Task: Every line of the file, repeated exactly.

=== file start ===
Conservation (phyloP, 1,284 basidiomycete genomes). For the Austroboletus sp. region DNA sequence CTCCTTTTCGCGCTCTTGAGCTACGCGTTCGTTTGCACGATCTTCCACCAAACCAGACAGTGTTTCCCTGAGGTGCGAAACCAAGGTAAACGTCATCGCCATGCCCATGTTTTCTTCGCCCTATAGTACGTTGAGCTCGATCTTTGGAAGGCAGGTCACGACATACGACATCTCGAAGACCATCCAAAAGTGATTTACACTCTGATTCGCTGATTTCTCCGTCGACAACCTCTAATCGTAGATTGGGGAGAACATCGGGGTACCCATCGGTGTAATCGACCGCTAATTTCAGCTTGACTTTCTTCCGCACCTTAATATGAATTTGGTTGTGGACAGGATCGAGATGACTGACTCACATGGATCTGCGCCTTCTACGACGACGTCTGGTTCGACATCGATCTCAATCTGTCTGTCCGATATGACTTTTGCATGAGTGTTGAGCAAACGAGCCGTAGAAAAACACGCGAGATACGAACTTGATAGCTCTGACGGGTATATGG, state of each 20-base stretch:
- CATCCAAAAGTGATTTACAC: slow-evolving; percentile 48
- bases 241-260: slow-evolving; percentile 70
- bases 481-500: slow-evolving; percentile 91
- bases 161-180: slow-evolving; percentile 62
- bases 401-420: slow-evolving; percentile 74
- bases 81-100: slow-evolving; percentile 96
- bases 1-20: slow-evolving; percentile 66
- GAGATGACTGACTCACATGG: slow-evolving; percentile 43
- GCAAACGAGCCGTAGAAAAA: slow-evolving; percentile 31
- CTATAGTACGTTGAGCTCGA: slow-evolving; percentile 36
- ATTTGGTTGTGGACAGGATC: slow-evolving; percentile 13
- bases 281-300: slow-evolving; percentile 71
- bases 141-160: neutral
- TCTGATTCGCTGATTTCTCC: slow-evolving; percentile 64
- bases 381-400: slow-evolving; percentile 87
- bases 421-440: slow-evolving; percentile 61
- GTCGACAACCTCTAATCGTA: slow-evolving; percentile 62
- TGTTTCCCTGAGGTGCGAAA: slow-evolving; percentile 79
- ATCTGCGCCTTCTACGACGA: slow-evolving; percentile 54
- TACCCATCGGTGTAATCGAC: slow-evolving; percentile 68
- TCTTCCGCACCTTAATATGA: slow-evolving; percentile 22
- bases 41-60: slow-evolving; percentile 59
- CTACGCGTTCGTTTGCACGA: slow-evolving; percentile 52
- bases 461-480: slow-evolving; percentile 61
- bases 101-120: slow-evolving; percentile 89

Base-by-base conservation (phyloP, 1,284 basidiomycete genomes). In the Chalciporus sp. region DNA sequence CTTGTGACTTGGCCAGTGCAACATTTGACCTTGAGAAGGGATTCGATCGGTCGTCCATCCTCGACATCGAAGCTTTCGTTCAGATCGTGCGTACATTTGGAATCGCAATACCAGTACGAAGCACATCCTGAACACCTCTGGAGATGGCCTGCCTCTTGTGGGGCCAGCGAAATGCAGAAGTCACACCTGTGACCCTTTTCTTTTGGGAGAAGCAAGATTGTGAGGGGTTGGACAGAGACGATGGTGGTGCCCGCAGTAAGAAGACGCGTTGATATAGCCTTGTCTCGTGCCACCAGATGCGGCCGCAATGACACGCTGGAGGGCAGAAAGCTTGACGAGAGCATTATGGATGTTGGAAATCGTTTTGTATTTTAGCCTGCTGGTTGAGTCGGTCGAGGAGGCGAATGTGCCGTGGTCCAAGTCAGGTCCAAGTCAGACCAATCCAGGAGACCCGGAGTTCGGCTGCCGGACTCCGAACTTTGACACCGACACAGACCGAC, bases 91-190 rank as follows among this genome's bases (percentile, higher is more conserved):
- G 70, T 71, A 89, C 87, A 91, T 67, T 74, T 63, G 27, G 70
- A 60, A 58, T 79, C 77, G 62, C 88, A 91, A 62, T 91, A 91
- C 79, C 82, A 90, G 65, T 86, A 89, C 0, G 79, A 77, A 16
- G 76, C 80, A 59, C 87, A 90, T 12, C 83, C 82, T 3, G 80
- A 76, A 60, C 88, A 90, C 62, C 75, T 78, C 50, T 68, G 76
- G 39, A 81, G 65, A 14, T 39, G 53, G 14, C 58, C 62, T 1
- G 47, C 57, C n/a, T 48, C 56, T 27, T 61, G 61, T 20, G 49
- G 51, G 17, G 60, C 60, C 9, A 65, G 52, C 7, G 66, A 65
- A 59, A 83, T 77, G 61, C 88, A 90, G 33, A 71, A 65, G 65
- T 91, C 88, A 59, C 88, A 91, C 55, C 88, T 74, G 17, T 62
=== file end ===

Conservation (phyloP, 1,284 basidiomycete genomes). For the Austroboletus sp. region DNA sequence CTCCTTTTCGCGCTCTTGAGCTACGCGTTCGTTTGCACGATCTTCCACCAAACCAGACAGTGTTTCCCTGAGGTGCGAAACCAAGGTAAACGTCATCGCCATGCCCATGTTTTCTTCGCCCTATAGTACGTTGAGCTCGATCTTTGGAAGGCAGGTCACGACATACGACATCTCGAAGACCATCCAAAAGTGATTTACACTCTGATTCGCTGATTTCTCCGTCGACAACCTCTAATCGTAGATTGGGGAGAACATCGGGGTACCCATCGGTGTAATCGACCGCTAATTTCAGCTTGACTTTCTTCCGCACCTTAATATGAATTTGGTTGTGGACAGGATCGAGATGACTGACTCACATGGATCTGCGCCTTCTACGACGACGTCTGGTTCGACATCGATCTCAATCTGTCTGTCCGATATGACTTTTGCATGAGTGTTGAGCAAACGAGCCGTAGAAAAACACGCGAGATACGAACTTGATAGCTCTGACGGGTATATGG, state of each 20-base stretch:
- CATCCAAAAGTGATTTACAC: slow-evolving; percentile 48
- bases 241-260: slow-evolving; percentile 70
- bases 481-500: slow-evolving; percentile 91
- bases 161-180: slow-evolving; percentile 62
- bases 401-420: slow-evolving; percentile 74
- bases 81-100: slow-evolving; percentile 96
- bases 1-20: slow-evolving; percentile 66
- GAGATGACTGACTCACATGG: slow-evolving; percentile 43
- GCAAACGAGCCGTAGAAAAA: slow-evolving; percentile 31
- CTATAGTACGTTGAGCTCGA: slow-evolving; percentile 36
- ATTTGGTTGTGGACAGGATC: slow-evolving; percentile 13
- bases 281-300: slow-evolving; percentile 71
- bases 141-160: neutral
- TCTGATTCGCTGATTTCTCC: slow-evolving; percentile 64
- bases 381-400: slow-evolving; percentile 87
- bases 421-440: slow-evolving; percentile 61
- GTCGACAACCTCTAATCGTA: slow-evolving; percentile 62
- TGTTTCCCTGAGGTGCGAAA: slow-evolving; percentile 79
- ATCTGCGCCTTCTACGACGA: slow-evolving; percentile 54
- TACCCATCGGTGTAATCGAC: slow-evolving; percentile 68
- TCTTCCGCACCTTAATATGA: slow-evolving; percentile 22
- bases 41-60: slow-evolving; percentile 59
- CTACGCGTTCGTTTGCACGA: slow-evolving; percentile 52
- bases 461-480: slow-evolving; percentile 61
- bases 101-120: slow-evolving; percentile 89

Base-by-base conservation (phyloP, 1,284 basidiomycete genomes). In the Chalciporus sp. region DNA sequence CTTGTGACTTGGCCAGTGCAACATTTGACCTTGAGAAGGGATTCGATCGGTCGTCCATCCTCGACATCGAAGCTTTCGTTCAGATCGTGCGTACATTTGGAATCGCAATACCAGTACGAAGCACATCCTGAACACCTCTGGAGATGGCCTGCCTCTTGTGGGGCCAGCGAAATGCAGAAGTCACACCTGTGACCCTTTTCTTTTGGGAGAAGCAAGATTGTGAGGGGTTGGACAGAGACGATGGTGGTGCCCGCAGTAAGAAGACGCGTTGATATAGCCTTGTCTCGTGCCACCAGATGCGGCCGCAATGACACGCTGGAGGGCAGAAAGCTTGACGAGAGCATTATGGATGTTGGAAATCGTTTTGTATTTTAGCCTGCTGGTTGAGTCGGTCGAGGAGGCGAATGTGCCGTGGTCCAAGTCAGGTCCAAGTCAGACCAATCCAGGAGACCCGGAGTTCGGCTGCCGGACTCCGAACTTTGACACCGACACAGACCGAC, bases 91-190 rank as follows among this genome's bases (percentile, higher is more conserved):
- G 70, T 71, A 89, C 87, A 91, T 67, T 74, T 63, G 27, G 70
- A 60, A 58, T 79, C 77, G 62, C 88, A 91, A 62, T 91, A 91
- C 79, C 82, A 90, G 65, T 86, A 89, C 0, G 79, A 77, A 16
- G 76, C 80, A 59, C 87, A 90, T 12, C 83, C 82, T 3, G 80
- A 76, A 60, C 88, A 90, C 62, C 75, T 78, C 50, T 68, G 76
- G 39, A 81, G 65, A 14, T 39, G 53, G 14, C 58, C 62, T 1
- G 47, C 57, C n/a, T 48, C 56, T 27, T 61, G 61, T 20, G 49
- G 51, G 17, G 60, C 60, C 9, A 65, G 52, C 7, G 66, A 65
- A 59, A 83, T 77, G 61, C 88, A 90, G 33, A 71, A 65, G 65
- T 91, C 88, A 59, C 88, A 91, C 55, C 88, T 74, G 17, T 62